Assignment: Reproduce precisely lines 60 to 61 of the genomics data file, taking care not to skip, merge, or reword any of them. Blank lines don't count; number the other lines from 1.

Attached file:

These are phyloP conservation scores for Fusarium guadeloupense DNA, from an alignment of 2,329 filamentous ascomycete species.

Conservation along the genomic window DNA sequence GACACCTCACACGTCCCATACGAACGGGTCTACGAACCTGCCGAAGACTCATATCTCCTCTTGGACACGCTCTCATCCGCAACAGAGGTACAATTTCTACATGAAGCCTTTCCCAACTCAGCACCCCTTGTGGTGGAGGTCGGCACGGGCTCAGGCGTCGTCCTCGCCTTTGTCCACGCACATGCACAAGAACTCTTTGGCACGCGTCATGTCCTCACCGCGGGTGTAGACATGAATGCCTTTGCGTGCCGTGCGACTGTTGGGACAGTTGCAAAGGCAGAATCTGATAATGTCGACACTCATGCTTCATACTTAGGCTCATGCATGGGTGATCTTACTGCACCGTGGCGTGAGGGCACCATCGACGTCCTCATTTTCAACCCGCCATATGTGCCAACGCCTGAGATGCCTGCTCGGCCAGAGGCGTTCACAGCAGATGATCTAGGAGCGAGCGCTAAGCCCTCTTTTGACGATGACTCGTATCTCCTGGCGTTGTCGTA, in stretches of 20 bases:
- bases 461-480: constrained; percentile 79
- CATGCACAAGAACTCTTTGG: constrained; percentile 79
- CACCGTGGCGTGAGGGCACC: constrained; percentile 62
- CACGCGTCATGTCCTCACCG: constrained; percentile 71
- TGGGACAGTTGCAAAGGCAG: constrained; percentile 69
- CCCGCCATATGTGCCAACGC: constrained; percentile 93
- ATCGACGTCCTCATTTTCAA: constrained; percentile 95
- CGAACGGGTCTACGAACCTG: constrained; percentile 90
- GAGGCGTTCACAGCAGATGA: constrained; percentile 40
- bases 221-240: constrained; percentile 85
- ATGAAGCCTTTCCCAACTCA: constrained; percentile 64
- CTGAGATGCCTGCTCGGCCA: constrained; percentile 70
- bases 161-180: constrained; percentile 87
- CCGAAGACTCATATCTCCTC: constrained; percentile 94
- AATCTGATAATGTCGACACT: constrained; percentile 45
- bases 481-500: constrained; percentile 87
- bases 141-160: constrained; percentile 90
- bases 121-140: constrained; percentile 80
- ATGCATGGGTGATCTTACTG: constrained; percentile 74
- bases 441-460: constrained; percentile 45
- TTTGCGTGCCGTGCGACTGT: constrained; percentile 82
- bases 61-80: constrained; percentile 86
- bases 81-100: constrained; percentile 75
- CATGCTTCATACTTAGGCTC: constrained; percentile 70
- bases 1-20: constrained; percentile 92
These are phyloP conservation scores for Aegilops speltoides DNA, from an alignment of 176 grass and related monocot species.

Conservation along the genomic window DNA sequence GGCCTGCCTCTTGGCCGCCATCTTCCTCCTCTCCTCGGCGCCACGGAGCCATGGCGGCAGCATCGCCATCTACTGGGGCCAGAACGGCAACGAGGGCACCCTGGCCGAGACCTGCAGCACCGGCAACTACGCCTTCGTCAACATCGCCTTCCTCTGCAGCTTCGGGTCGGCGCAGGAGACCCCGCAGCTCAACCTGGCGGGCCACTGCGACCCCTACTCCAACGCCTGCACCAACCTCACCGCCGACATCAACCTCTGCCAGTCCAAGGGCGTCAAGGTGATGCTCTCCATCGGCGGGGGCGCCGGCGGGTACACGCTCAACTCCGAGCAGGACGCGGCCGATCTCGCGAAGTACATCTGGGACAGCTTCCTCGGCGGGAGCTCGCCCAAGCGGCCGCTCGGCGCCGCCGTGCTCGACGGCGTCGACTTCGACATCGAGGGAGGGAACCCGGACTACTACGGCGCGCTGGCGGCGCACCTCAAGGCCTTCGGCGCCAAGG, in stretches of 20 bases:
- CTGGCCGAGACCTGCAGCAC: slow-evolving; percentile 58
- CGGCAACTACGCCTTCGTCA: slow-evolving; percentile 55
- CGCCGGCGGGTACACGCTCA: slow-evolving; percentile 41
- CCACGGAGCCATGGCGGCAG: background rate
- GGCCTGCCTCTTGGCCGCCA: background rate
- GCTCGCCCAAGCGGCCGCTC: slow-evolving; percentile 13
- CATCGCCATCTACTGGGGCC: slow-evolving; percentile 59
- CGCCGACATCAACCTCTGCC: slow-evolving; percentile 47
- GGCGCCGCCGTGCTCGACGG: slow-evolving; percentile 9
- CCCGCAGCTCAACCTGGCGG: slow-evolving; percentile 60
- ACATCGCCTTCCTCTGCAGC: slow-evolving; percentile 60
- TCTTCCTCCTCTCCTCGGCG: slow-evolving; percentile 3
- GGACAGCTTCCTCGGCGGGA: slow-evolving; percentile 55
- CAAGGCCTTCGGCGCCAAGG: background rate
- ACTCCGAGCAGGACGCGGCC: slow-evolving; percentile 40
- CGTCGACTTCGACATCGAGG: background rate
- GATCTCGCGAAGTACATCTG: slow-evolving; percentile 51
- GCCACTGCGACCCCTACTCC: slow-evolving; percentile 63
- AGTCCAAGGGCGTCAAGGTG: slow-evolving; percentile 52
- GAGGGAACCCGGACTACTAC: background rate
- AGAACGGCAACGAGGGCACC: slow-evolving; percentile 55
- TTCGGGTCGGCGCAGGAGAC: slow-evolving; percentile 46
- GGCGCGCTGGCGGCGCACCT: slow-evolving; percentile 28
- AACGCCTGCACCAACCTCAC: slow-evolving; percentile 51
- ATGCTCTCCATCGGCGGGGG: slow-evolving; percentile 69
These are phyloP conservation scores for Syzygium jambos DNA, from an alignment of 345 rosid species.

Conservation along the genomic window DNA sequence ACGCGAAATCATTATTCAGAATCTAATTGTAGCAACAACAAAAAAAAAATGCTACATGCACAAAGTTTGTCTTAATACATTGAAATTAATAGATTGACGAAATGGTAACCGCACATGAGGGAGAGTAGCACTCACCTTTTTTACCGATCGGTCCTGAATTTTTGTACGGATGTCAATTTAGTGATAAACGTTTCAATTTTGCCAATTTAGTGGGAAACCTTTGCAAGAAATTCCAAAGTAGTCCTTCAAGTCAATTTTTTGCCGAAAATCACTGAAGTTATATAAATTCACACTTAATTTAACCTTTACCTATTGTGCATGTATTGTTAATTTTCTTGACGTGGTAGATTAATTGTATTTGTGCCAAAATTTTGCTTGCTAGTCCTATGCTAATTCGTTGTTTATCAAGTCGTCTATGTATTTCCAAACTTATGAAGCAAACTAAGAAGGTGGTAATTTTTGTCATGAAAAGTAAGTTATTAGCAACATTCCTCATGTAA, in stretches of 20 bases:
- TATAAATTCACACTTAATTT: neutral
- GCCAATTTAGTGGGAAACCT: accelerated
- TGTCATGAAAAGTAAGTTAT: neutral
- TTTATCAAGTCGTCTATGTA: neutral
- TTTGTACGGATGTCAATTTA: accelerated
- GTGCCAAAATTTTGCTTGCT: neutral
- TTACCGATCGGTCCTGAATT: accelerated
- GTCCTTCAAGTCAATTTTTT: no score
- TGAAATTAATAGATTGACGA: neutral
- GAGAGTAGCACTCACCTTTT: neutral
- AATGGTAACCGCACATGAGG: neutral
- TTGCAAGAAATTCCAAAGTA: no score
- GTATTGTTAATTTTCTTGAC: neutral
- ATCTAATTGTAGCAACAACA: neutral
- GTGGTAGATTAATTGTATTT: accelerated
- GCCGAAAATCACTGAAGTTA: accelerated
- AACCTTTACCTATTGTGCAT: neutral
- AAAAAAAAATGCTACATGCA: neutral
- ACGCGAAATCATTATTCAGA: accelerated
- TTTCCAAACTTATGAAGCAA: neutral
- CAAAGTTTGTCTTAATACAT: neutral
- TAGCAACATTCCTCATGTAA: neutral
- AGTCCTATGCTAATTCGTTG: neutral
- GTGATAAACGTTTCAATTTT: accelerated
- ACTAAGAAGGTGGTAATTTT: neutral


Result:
- TTTATCAAGTCGTCTATGTA: neutral
- TTTGTACGGATGTCAATTTA: accelerated